Beta oscillations decrease in left inferior frontal gyrus when a word violates semantic expectations formed by preceding words

The event-related potential N400 response is elicited when a word violates semantic expectations formed by preceding words in a sentence, for example, the word “river” in sentence “Yesterday, I went to the grocery store to buy a river” would elicit an N400 response. Event-related potentials such as the N400 are obtained by averaging tens or even hundreds of electroencephalogram (EEG) or magnetoencephalogram (MEG) epochs time-locked to onset of stimuli (such as words that violate semantic expectations). The rationale behind this is that the much larger background EEG/MEG activity (that has been presumed to be non-interesting noise) is averaged out, thus leaving the signal of interest for scrutiny. Over the last couple of decades, alternative ways to inspect stimulus-related EEG and MEG activity have been steadily gaining popularity; in one of such approaches, instead of averaging the EEG/MEG trials, power as a function of time and frequency is calculated over the trials, thus allowing inspection of EEG/MEG oscillatory activity that is related to, yet not precisely time-locked to onset of, the stimuli.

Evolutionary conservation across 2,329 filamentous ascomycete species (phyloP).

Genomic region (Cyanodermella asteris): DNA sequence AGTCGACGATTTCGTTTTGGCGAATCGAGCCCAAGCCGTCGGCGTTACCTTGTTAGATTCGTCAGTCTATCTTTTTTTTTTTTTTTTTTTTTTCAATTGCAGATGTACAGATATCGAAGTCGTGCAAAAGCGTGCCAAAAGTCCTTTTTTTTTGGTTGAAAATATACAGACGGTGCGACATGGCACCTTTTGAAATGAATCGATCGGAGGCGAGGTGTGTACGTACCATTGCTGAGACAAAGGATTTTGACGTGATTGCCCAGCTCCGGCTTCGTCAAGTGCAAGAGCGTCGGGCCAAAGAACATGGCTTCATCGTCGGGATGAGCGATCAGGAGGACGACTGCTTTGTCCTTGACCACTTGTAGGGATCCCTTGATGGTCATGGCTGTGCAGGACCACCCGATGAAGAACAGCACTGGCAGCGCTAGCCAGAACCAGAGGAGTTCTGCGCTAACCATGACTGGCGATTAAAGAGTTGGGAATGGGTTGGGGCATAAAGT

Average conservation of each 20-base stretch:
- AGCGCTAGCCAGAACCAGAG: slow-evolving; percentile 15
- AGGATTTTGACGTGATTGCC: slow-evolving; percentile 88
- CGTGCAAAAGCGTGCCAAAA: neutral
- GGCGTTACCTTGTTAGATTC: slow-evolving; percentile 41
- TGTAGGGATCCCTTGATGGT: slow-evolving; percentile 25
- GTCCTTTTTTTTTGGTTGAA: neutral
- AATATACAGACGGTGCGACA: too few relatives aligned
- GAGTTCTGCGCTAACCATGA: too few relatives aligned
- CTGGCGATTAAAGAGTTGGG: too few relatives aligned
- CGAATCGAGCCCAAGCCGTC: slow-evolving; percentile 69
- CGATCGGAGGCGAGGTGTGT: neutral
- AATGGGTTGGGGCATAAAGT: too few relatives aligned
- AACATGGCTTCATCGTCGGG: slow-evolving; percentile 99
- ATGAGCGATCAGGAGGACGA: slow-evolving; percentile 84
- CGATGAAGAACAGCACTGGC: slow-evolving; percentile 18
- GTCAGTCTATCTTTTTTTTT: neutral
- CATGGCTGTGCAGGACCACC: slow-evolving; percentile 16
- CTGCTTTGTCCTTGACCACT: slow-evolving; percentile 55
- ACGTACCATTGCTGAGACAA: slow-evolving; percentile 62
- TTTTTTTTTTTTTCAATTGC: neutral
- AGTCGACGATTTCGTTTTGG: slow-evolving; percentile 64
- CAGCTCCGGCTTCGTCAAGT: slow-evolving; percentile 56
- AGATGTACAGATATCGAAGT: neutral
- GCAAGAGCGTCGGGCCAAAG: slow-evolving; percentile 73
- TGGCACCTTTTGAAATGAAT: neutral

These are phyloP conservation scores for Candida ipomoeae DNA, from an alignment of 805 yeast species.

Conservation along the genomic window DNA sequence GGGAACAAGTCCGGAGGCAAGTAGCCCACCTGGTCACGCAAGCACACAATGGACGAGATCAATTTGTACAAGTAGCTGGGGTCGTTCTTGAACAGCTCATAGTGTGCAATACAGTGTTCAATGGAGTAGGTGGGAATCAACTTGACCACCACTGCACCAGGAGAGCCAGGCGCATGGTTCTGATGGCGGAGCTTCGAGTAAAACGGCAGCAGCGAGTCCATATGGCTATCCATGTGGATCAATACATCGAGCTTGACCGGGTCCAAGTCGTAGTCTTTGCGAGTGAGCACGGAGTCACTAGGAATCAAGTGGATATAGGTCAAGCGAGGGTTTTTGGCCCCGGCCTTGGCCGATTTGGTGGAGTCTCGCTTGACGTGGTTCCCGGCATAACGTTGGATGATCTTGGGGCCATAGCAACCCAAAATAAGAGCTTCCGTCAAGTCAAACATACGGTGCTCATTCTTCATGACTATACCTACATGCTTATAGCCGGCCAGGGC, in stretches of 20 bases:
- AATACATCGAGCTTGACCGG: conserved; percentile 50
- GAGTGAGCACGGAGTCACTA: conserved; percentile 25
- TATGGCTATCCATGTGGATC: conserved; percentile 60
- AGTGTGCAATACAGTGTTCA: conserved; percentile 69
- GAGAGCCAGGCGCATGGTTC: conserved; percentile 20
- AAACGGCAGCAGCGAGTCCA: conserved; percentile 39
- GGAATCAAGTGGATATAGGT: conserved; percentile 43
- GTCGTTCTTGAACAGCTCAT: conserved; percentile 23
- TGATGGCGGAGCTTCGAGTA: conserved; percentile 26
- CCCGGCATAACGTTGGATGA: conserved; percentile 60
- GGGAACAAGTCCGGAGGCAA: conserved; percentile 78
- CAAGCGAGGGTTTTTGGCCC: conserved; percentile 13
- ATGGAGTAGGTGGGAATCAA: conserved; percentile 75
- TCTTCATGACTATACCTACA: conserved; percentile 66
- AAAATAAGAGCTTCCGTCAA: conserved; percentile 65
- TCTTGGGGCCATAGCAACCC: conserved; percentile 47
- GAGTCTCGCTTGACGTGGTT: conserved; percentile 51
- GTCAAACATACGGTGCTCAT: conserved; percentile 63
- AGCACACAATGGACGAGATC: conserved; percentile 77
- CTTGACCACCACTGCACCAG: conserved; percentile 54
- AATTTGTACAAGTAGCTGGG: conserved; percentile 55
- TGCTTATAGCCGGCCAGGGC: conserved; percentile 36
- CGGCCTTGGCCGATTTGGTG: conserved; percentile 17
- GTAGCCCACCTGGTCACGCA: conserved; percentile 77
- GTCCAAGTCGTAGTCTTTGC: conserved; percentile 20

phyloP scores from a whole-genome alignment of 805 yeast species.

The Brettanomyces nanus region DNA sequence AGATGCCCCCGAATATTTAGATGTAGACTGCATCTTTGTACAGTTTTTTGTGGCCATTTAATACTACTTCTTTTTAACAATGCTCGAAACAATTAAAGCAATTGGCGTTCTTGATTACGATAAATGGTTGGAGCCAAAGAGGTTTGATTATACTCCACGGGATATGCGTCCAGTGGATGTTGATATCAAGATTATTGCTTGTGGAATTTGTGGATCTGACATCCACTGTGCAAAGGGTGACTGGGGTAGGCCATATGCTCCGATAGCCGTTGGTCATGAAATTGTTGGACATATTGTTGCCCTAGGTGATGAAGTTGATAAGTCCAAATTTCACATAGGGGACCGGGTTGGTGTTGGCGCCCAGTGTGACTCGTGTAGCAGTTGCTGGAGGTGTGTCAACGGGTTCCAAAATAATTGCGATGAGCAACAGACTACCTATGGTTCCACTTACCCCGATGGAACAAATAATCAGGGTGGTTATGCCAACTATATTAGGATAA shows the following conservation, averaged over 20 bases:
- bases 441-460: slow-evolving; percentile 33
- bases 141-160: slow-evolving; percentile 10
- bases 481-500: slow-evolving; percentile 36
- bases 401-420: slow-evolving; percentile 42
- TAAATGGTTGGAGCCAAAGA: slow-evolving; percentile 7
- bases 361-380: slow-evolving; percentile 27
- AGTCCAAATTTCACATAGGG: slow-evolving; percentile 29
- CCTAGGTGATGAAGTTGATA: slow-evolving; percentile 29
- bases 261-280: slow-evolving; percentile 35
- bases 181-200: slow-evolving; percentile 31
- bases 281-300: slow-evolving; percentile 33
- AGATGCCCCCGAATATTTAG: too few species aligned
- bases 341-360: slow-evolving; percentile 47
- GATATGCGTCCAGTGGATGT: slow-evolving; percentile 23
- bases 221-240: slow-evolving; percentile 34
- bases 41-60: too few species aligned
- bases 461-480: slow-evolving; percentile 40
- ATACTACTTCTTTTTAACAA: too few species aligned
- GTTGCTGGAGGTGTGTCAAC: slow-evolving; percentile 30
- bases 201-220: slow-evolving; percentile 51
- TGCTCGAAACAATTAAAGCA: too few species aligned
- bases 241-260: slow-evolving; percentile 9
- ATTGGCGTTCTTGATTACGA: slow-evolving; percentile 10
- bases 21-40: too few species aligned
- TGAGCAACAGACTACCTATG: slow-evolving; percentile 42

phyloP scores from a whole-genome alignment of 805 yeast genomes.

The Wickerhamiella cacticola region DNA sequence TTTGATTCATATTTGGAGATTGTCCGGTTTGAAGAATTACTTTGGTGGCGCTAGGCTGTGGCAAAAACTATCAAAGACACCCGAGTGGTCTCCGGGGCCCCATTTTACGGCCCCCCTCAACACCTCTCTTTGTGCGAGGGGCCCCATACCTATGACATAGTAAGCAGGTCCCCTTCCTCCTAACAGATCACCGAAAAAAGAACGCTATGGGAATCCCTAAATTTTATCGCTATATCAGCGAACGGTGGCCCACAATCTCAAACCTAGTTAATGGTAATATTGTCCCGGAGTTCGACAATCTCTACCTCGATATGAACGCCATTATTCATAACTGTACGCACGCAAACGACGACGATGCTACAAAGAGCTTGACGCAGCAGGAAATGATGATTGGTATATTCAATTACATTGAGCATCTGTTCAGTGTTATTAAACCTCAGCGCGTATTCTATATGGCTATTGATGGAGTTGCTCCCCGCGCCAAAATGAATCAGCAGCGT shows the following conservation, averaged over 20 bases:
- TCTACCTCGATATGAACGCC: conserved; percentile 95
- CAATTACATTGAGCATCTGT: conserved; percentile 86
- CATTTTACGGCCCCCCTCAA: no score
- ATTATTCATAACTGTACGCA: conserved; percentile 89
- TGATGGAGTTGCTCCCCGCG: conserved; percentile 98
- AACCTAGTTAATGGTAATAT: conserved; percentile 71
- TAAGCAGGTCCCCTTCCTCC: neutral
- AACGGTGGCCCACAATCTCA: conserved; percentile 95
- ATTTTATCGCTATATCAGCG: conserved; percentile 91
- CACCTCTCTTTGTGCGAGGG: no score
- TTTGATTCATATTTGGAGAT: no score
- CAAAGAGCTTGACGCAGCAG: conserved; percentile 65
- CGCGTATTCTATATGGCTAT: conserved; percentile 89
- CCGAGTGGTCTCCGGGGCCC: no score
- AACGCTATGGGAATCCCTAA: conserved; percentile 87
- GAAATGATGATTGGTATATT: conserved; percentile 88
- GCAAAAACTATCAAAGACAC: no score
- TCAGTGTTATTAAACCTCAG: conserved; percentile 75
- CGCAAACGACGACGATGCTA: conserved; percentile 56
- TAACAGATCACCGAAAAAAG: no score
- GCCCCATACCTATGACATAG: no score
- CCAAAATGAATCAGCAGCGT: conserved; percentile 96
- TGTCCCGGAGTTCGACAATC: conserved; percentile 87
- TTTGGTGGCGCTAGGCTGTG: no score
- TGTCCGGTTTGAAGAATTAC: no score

In their recent study, Lin Wang and colleagues (Wang et al. 2012) inspected oscillatory activity elicited by semantic violations that resulted in generation of the N400 event-related response. A correlation was observed between the N400 response (that was predominantly generated in auditory cortical areas) and decreased power in the beta frequency band within left-hemisphere inferior frontal gyrus. The authors suggested that beta suppression reflects larger effort within the task-relevant network (consisting of the left inferior frontal gyrus and that is part of the speech motor system and auditory cortical areas in the left superior temporal region) for attempting to integrate the incongruent word with the preceding context. These findings also add to the pool of evidence indicating that speech motor system plays an important role in speech perception, and further stress the importance of inspecting electromagnetic activity not strictly time-locked to onset of stimuli, in addition to assessing event-related responses, in EEG and MEG studies.

Reference: Wang L, Jensen O, van den Brink D, Weder N, Schoffelen J-M, Magyari L, Hagoort P, Bastiaansen M. Beta oscillations relate to the N400m during language comprehension. Human Brain Mapping (2012), e-publication ahead of print.  http://dx.doi.org/10.1002/hbm.21410

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